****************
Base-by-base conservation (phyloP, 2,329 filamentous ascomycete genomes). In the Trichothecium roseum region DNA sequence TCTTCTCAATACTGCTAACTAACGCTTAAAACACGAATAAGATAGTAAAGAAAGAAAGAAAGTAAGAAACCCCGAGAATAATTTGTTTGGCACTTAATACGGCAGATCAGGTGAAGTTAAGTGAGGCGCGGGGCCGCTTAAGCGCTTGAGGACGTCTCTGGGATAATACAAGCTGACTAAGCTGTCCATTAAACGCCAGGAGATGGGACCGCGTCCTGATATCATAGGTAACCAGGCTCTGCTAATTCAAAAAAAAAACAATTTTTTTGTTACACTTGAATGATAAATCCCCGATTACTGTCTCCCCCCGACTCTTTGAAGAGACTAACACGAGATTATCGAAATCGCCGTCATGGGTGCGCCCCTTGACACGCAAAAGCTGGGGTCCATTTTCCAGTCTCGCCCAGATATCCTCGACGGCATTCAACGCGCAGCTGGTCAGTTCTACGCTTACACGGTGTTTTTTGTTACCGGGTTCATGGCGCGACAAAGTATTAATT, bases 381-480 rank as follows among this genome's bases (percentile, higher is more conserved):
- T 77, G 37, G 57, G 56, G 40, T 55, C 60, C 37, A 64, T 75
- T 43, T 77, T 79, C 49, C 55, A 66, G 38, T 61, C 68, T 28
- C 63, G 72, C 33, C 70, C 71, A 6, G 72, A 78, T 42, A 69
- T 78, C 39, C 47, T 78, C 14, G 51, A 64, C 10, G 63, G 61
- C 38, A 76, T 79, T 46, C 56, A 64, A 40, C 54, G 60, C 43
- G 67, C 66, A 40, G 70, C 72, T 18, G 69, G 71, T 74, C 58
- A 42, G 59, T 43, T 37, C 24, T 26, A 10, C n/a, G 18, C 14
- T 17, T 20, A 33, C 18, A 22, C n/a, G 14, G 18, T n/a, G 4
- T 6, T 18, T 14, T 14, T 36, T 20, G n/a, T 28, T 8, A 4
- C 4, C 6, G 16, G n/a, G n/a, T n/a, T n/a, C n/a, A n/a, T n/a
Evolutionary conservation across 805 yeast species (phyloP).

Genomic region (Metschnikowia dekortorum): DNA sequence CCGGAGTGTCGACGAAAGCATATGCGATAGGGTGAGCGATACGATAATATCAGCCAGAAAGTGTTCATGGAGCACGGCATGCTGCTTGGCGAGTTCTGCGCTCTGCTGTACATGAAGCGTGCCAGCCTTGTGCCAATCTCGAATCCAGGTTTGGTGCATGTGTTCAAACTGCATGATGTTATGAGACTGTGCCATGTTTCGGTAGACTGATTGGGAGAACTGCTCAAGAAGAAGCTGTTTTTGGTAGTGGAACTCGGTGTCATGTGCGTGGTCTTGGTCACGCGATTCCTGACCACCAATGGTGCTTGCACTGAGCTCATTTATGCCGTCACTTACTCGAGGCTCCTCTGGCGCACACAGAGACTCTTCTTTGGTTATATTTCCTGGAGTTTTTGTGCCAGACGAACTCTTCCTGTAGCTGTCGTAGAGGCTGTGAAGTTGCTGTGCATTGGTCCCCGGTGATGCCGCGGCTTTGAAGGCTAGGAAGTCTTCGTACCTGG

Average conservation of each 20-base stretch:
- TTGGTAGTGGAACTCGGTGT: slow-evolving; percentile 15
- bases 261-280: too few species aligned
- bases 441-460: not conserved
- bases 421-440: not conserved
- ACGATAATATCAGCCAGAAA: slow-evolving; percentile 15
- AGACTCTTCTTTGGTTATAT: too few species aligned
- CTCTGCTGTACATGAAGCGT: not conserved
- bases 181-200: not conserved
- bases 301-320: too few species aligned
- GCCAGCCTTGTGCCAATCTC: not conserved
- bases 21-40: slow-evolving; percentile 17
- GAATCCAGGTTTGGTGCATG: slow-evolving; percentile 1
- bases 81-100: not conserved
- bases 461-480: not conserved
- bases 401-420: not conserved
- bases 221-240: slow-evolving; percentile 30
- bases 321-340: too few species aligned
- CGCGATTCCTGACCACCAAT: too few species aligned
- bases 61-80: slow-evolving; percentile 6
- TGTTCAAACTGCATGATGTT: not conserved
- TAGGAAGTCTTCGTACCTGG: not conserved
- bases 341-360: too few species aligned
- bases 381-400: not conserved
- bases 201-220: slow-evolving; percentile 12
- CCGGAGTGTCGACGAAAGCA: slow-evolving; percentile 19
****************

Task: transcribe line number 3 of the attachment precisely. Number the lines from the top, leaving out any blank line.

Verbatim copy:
- T 43, T 77, T 79, C 49, C 55, A 66, G 38, T 61, C 68, T 28